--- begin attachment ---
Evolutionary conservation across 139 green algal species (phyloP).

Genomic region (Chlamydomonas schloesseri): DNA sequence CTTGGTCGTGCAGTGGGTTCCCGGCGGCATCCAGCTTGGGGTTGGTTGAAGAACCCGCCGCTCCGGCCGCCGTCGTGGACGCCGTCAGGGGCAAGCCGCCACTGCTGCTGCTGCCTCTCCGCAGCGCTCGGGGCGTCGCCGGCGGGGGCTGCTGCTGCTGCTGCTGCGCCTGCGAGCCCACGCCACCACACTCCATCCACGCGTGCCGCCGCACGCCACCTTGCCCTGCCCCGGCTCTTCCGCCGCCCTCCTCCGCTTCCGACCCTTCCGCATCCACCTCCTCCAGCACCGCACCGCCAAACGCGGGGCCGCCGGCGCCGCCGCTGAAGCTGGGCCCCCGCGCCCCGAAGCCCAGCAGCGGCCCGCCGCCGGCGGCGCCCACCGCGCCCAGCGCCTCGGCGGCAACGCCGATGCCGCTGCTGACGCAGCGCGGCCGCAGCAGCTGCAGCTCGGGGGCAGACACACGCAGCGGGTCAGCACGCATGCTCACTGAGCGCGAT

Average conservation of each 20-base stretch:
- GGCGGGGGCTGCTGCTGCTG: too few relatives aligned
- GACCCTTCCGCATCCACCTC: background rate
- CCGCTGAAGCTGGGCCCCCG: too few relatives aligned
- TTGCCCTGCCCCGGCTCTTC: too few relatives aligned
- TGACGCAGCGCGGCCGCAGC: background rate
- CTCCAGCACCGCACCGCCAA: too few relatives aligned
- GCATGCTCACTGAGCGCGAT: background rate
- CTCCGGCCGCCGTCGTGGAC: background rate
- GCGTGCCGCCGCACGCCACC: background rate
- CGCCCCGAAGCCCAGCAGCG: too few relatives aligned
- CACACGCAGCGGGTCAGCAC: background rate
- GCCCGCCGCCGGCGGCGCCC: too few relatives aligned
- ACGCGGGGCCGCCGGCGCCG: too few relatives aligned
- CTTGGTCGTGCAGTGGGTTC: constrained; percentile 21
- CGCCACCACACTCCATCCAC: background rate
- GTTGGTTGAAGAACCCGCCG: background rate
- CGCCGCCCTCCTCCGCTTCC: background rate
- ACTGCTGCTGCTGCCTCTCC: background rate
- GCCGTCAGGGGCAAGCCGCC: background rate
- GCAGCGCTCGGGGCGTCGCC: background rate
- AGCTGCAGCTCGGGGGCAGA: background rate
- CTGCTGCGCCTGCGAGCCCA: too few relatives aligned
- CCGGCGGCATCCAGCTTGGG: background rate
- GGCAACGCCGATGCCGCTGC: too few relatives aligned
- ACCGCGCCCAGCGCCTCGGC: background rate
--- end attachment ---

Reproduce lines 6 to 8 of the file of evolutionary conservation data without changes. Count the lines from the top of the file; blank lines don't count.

- CCGCTGAAGCTGGGCCCCCG: too few relatives aligned
- TTGCCCTGCCCCGGCTCTTC: too few relatives aligned
- TGACGCAGCGCGGCCGCAGC: background rate